“We have a self-perpetuating circle, who covers anti-fake news on social media and media freedom in Croatia.”
(Category: Fake News and Journalism)

Article assembly

Figure 3: Sample of generated raw text with problems that require manual corrections highlighted. We can see repeated fragments of text and topical loss of focus.

Note that these selected and filtered creative generated text samples still contain a lot of sentences which would not fool a human judge. For example, there are sentences which have many repetitions, some syntactic and grammatical errors, and miss-spellings and also nonsense sentences. However, we discovered that these sentences are good enough to fool some fake news classifiers such as FakerFact

[web-fakerfact] or Textbox [web-machinebox]. This shows how hard the problem of fake news detection is.

We are assembling a new news article from these generated sentences for which we chose the following structure: (i) title, (ii) short excerpt used as a short description of the article and finally (iii) the main body of the article. See example articles in Figure 4.

Figure 4: Excerpts from the publicly available generated fake news articles, showing the article structure. Note that we show only a part of the article and that the tags were automatically generated by [web-machinebox].

We designed and used the below rules for a very limited amount of intervention when assembling article excerpts.

  • [leftmargin=+.45in,rightmargin=+.4in]

  • Around 50-100 words for the excerpts of each article.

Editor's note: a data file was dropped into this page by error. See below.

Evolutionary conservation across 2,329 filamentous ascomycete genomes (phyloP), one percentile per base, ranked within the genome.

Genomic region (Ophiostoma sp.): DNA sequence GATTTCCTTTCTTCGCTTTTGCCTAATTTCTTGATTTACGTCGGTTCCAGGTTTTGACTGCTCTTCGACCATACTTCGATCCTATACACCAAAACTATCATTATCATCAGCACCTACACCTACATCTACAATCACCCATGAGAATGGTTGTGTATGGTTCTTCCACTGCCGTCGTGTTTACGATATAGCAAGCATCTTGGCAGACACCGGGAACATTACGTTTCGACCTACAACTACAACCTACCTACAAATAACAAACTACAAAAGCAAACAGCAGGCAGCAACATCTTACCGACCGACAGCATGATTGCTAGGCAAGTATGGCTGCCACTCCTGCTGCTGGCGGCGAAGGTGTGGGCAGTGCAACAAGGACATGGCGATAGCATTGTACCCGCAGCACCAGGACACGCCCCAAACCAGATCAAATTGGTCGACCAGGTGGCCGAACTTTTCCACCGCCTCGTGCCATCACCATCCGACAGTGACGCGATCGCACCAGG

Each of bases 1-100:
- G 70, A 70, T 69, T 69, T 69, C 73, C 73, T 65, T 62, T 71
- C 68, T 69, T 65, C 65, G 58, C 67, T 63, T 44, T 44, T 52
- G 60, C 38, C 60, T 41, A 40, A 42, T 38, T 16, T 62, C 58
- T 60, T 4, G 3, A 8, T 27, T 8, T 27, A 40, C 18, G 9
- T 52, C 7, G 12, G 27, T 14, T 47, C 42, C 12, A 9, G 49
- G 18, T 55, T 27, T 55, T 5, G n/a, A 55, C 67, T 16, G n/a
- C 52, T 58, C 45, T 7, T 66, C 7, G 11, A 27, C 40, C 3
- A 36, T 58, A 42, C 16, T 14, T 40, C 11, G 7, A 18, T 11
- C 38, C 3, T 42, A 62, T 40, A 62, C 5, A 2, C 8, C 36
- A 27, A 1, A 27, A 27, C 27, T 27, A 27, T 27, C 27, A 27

• We can delete or replace one letter from a word or one word from a sentence to fix obviously redundant elements.

  • We can delete sentences that do not work with the overall subject of the paragraph.

  • We can change the order of sentences to make the article more legible.

For the longer article bodies, we further limited the amount of interventions, only allowing ourselves to throw away some completely broken sentences.

Article titles were chosen by the authors from the article body. The illustrative image was selected by searching a database of Creative Commons images [web-creativecommonssearch] using our article titles. We quote the author and the original name of the used photograph as required by the Creative Commons.

In both cases, the selection process was chosen to combat the current shortcomings of generative LSTM models with the least amount of intervention possible.

Tag generation

After generating a number of articles for each thematic category, we present them on a newly built website. Finally we use an automated NLP tagging solution from Machinebox Textbox [web-machinebox] to get realistic tags for each of these articles.


Fake news blog as an art project